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The Story of Pauline’s Cuisine

July 25, 2018 , In: Working Mommy , With: No Comments

Pauline van Hasselt has always had an interest in the culinary arts from young age as she would try to help her mother in the kitchen stirring the pots and baking cookies. At 13, she got her first job at a warehouse food court where she proudly sliced hams, cut cheese, and served cakes to the crowds. Soon after, her job as a waitress at Brasserie Olivier turned her world upside down; she loved serving people and being a barista. She quickly realized that the guys in the kitchen were having a bit more fun than she was so she transferred there and experienced working long hours in the dish pit, cleaning plates, and taking out the trash. This work did not suit her well but gave the foundation to becoming a strong chef.

Luckily for her, she was promoted to working in the kitchen slicing everything, including her fingers! Her passion was profound, serving Dutch crowds at top speed at this small brasserie. She worked for a year at a café/ bar where she cooked alone in the kitchen and started bartending at the age of 19. But the kitchen of Brassiere Olivier had her heart and she returned to the small kitchen, occasionally replacing the chef when he had holiday.

When her father and stepmother offered to move her to Texas and go to culinary school, she had many doubts since Holland was her home and she loved it there. She then had a moment of clarity and moved to Texas at 21 where she started culinaryschool at Houston Community College. It became one of the best decisions she ever made: she thrived in the classes like never before and soon became one of the best students of the year. Van Hasselt competed in several iron-chef style competitions and won all of them beating the Cordon Bleu Culinary School and Hilton Hospitality School.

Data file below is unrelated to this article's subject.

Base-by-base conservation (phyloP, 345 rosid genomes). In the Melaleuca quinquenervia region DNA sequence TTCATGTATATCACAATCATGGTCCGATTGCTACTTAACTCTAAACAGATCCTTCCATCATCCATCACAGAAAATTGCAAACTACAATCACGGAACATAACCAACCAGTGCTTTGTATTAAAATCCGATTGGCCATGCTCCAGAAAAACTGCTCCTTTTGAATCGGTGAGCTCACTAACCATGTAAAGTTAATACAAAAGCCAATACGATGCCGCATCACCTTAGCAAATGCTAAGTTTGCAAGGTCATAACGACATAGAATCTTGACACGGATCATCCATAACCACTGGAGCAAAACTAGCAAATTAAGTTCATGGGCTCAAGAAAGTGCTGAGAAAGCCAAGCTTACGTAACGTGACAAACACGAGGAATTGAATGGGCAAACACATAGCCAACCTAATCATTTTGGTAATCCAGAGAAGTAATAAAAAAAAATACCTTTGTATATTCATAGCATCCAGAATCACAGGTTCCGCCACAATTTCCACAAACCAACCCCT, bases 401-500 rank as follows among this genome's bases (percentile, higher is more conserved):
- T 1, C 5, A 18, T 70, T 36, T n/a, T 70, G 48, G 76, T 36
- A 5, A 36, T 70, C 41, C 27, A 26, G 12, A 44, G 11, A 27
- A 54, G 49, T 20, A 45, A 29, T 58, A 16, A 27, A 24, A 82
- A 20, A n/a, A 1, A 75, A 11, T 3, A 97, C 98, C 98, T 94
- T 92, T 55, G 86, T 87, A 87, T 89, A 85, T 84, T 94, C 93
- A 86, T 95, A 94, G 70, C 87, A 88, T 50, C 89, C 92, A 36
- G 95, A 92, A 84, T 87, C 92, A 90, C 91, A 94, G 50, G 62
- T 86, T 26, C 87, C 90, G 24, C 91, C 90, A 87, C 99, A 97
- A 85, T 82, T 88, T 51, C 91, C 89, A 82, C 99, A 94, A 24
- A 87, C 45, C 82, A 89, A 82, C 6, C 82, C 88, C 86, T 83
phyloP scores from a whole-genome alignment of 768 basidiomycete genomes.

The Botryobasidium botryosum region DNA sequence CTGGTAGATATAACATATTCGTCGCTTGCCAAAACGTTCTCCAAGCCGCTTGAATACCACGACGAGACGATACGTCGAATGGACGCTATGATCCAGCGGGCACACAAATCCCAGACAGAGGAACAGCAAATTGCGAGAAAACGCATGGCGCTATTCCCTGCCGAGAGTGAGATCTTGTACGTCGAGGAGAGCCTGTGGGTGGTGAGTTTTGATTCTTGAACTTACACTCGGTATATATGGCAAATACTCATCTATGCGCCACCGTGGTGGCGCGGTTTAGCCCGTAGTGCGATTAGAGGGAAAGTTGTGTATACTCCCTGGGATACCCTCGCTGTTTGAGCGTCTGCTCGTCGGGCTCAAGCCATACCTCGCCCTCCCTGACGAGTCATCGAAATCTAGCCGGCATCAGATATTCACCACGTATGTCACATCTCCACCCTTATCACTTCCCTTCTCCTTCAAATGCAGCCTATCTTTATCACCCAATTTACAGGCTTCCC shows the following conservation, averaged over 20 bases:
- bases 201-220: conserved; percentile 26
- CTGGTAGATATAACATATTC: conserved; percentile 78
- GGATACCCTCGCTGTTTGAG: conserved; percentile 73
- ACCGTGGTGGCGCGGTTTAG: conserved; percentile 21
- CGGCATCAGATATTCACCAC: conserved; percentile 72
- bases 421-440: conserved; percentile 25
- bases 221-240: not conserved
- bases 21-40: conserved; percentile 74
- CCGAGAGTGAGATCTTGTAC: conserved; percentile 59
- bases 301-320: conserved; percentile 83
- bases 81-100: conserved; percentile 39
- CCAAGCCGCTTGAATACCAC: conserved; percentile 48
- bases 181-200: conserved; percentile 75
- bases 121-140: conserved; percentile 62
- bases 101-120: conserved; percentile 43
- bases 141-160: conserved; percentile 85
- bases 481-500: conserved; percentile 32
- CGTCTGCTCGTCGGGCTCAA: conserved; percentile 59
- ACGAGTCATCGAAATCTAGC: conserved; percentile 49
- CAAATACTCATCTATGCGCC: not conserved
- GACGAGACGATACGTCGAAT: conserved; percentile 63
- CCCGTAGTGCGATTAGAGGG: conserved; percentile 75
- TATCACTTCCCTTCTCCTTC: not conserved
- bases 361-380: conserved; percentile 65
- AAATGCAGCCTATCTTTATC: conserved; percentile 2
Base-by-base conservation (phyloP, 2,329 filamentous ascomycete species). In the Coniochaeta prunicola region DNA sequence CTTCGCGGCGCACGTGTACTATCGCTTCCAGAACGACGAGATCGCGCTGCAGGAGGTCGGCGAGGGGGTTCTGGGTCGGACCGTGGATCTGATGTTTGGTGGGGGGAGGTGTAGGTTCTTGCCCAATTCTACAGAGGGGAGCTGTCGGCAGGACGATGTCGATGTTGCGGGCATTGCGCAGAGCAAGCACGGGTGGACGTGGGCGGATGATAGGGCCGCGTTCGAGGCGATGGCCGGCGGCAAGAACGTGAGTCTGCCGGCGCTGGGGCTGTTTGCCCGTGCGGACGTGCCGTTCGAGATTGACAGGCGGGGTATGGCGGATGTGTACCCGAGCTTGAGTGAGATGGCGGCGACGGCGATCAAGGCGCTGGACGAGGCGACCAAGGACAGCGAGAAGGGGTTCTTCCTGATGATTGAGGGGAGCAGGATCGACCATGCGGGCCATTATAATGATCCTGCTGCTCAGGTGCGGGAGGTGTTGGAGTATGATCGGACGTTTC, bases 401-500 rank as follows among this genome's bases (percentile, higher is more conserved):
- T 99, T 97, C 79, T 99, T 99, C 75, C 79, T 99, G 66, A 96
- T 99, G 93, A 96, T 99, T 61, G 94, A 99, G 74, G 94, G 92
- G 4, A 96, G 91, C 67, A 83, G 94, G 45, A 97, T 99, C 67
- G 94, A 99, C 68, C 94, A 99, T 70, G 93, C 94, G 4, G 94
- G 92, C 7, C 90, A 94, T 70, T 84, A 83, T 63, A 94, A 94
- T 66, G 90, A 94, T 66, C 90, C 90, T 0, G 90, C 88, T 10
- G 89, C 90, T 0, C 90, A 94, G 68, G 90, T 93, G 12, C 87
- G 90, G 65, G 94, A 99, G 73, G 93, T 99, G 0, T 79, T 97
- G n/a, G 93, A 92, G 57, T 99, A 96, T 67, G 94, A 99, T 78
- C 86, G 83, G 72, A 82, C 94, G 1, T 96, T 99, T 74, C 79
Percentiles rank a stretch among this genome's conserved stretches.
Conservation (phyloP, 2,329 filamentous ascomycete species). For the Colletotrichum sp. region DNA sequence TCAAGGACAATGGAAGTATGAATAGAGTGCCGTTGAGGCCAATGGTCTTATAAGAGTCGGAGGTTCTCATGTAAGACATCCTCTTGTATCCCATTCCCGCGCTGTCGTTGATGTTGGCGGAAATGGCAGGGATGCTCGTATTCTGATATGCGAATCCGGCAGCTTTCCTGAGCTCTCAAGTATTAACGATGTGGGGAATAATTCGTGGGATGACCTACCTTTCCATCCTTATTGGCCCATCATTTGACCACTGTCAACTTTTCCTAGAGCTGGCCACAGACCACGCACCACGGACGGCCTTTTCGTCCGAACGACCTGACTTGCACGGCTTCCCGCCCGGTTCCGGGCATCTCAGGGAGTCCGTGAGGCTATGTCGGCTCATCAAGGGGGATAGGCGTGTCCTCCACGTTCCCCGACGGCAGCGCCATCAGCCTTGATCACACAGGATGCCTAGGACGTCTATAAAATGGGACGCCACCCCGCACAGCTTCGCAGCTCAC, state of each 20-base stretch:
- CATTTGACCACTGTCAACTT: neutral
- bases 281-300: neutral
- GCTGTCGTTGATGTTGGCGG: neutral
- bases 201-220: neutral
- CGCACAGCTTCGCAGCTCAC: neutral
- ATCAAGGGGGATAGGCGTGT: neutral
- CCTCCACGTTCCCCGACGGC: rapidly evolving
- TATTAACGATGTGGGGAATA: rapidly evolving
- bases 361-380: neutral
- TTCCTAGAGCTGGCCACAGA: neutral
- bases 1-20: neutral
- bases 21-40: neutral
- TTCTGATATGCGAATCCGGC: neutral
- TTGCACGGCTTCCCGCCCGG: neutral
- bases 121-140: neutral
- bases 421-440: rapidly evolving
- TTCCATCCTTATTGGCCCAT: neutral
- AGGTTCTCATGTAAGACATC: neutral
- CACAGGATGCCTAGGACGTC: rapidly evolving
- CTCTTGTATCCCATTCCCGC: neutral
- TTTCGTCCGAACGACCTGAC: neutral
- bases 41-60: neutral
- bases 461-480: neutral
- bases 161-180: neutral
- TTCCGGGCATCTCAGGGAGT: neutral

Van Hasselt worked long hours in several kitchens a week honing her skills. While completing her Associate of Culinary Arts certification she worked at the restaurant kitchen of Four Seasons Hotel at night and had another job as teacher assistant at her culinary school. She also worked at a private cooking school entertaining Houstonians with her wit and knowledge about food. Van Hasselt truly lived and breathed food in Texas. She went to find her husband at the Four Seasons Hotel kitchen and after living, learning, and working for four years in Houston Texas they both moved to London.

In London, van Hasselt had a small stint back at the frontof the house at the Gilbert Scott but quickly realized that her passion still lay in the heart of the house: the kitchen. She quickly got hired by the Dorchester Hotel, one of the most prominent hotels of London. While working there she learned how to make many tea sandwiches for afternoon tea and run the bar kitchen usually byherself. She also learned that she was expecting her first child and unfortunately she had to stop working during her first pregnancy. A high-stress kitchen and a migraine-prone pregnant woman don’t work well together.